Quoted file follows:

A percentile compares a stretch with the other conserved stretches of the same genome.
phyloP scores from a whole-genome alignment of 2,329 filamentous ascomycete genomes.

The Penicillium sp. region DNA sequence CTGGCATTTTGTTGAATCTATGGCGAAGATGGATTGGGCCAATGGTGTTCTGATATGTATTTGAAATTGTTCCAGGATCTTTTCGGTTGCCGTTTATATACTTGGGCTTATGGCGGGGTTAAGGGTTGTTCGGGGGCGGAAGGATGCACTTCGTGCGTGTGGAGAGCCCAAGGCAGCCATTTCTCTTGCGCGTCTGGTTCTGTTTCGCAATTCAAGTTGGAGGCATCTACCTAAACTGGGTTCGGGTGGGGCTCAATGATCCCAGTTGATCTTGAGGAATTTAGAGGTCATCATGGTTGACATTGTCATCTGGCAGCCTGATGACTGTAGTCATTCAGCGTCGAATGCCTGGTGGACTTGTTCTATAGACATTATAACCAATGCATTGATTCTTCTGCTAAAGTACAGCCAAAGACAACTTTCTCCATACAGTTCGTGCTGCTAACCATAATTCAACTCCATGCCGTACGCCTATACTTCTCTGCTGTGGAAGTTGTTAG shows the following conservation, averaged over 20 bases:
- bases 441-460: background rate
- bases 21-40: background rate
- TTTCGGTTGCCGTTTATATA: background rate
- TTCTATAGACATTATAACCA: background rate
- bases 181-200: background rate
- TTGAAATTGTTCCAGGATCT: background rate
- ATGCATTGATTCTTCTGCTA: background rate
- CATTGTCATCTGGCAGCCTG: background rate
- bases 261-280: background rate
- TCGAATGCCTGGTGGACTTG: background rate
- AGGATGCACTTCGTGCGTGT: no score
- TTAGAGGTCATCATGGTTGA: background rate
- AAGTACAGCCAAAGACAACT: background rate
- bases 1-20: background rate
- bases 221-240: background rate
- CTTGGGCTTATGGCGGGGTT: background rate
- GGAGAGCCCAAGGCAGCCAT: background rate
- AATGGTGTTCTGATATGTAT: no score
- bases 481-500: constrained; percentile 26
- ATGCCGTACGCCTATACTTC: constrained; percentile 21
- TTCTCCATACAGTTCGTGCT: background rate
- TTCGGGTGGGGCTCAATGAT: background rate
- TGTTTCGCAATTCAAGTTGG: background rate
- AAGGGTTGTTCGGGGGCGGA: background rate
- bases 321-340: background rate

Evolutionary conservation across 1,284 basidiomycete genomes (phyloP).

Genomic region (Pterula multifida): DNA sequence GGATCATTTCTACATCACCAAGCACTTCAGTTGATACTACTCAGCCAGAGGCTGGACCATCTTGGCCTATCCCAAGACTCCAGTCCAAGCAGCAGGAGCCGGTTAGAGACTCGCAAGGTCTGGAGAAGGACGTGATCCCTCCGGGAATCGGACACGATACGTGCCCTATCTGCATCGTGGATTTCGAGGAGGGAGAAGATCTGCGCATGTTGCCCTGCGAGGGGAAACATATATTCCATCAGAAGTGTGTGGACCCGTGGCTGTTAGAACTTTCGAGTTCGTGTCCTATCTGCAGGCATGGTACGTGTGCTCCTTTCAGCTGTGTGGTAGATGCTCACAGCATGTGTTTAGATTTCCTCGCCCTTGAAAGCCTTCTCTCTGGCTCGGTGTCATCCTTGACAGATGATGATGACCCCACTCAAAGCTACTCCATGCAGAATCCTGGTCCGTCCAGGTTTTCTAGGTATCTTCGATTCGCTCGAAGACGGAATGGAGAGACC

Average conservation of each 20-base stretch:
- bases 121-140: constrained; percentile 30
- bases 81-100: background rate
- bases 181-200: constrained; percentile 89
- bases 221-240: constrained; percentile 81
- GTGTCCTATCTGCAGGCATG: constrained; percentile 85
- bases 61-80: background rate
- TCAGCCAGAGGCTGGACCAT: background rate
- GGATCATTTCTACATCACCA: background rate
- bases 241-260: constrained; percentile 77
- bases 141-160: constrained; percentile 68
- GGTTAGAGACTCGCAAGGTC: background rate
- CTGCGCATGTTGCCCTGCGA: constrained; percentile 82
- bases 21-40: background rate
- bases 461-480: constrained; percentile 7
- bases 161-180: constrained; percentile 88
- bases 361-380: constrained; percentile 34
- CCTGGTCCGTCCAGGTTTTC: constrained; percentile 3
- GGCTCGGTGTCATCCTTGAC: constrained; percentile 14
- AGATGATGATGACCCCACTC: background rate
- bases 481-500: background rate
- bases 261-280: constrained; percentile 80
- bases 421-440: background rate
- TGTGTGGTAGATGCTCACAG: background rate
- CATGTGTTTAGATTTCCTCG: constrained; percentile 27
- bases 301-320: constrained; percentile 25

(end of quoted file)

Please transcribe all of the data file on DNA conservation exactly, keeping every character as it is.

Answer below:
A percentile compares a stretch with the other conserved stretches of the same genome.
phyloP scores from a whole-genome alignment of 2,329 filamentous ascomycete genomes.

The Penicillium sp. region DNA sequence CTGGCATTTTGTTGAATCTATGGCGAAGATGGATTGGGCCAATGGTGTTCTGATATGTATTTGAAATTGTTCCAGGATCTTTTCGGTTGCCGTTTATATACTTGGGCTTATGGCGGGGTTAAGGGTTGTTCGGGGGCGGAAGGATGCACTTCGTGCGTGTGGAGAGCCCAAGGCAGCCATTTCTCTTGCGCGTCTGGTTCTGTTTCGCAATTCAAGTTGGAGGCATCTACCTAAACTGGGTTCGGGTGGGGCTCAATGATCCCAGTTGATCTTGAGGAATTTAGAGGTCATCATGGTTGACATTGTCATCTGGCAGCCTGATGACTGTAGTCATTCAGCGTCGAATGCCTGGTGGACTTGTTCTATAGACATTATAACCAATGCATTGATTCTTCTGCTAAAGTACAGCCAAAGACAACTTTCTCCATACAGTTCGTGCTGCTAACCATAATTCAACTCCATGCCGTACGCCTATACTTCTCTGCTGTGGAAGTTGTTAG shows the following conservation, averaged over 20 bases:
- bases 441-460: background rate
- bases 21-40: background rate
- TTTCGGTTGCCGTTTATATA: background rate
- TTCTATAGACATTATAACCA: background rate
- bases 181-200: background rate
- TTGAAATTGTTCCAGGATCT: background rate
- ATGCATTGATTCTTCTGCTA: background rate
- CATTGTCATCTGGCAGCCTG: background rate
- bases 261-280: background rate
- TCGAATGCCTGGTGGACTTG: background rate
- AGGATGCACTTCGTGCGTGT: no score
- TTAGAGGTCATCATGGTTGA: background rate
- AAGTACAGCCAAAGACAACT: background rate
- bases 1-20: background rate
- bases 221-240: background rate
- CTTGGGCTTATGGCGGGGTT: background rate
- GGAGAGCCCAAGGCAGCCAT: background rate
- AATGGTGTTCTGATATGTAT: no score
- bases 481-500: constrained; percentile 26
- ATGCCGTACGCCTATACTTC: constrained; percentile 21
- TTCTCCATACAGTTCGTGCT: background rate
- TTCGGGTGGGGCTCAATGAT: background rate
- TGTTTCGCAATTCAAGTTGG: background rate
- AAGGGTTGTTCGGGGGCGGA: background rate
- bases 321-340: background rate

Evolutionary conservation across 1,284 basidiomycete genomes (phyloP).

Genomic region (Pterula multifida): DNA sequence GGATCATTTCTACATCACCAAGCACTTCAGTTGATACTACTCAGCCAGAGGCTGGACCATCTTGGCCTATCCCAAGACTCCAGTCCAAGCAGCAGGAGCCGGTTAGAGACTCGCAAGGTCTGGAGAAGGACGTGATCCCTCCGGGAATCGGACACGATACGTGCCCTATCTGCATCGTGGATTTCGAGGAGGGAGAAGATCTGCGCATGTTGCCCTGCGAGGGGAAACATATATTCCATCAGAAGTGTGTGGACCCGTGGCTGTTAGAACTTTCGAGTTCGTGTCCTATCTGCAGGCATGGTACGTGTGCTCCTTTCAGCTGTGTGGTAGATGCTCACAGCATGTGTTTAGATTTCCTCGCCCTTGAAAGCCTTCTCTCTGGCTCGGTGTCATCCTTGACAGATGATGATGACCCCACTCAAAGCTACTCCATGCAGAATCCTGGTCCGTCCAGGTTTTCTAGGTATCTTCGATTCGCTCGAAGACGGAATGGAGAGACC

Average conservation of each 20-base stretch:
- bases 121-140: constrained; percentile 30
- bases 81-100: background rate
- bases 181-200: constrained; percentile 89
- bases 221-240: constrained; percentile 81
- GTGTCCTATCTGCAGGCATG: constrained; percentile 85
- bases 61-80: background rate
- TCAGCCAGAGGCTGGACCAT: background rate
- GGATCATTTCTACATCACCA: background rate
- bases 241-260: constrained; percentile 77
- bases 141-160: constrained; percentile 68
- GGTTAGAGACTCGCAAGGTC: background rate
- CTGCGCATGTTGCCCTGCGA: constrained; percentile 82
- bases 21-40: background rate
- bases 461-480: constrained; percentile 7
- bases 161-180: constrained; percentile 88
- bases 361-380: constrained; percentile 34
- CCTGGTCCGTCCAGGTTTTC: constrained; percentile 3
- GGCTCGGTGTCATCCTTGAC: constrained; percentile 14
- AGATGATGATGACCCCACTC: background rate
- bases 481-500: background rate
- bases 261-280: constrained; percentile 80
- bases 421-440: background rate
- TGTGTGGTAGATGCTCACAG: background rate
- CATGTGTTTAGATTTCCTCG: constrained; percentile 27
- bases 301-320: constrained; percentile 25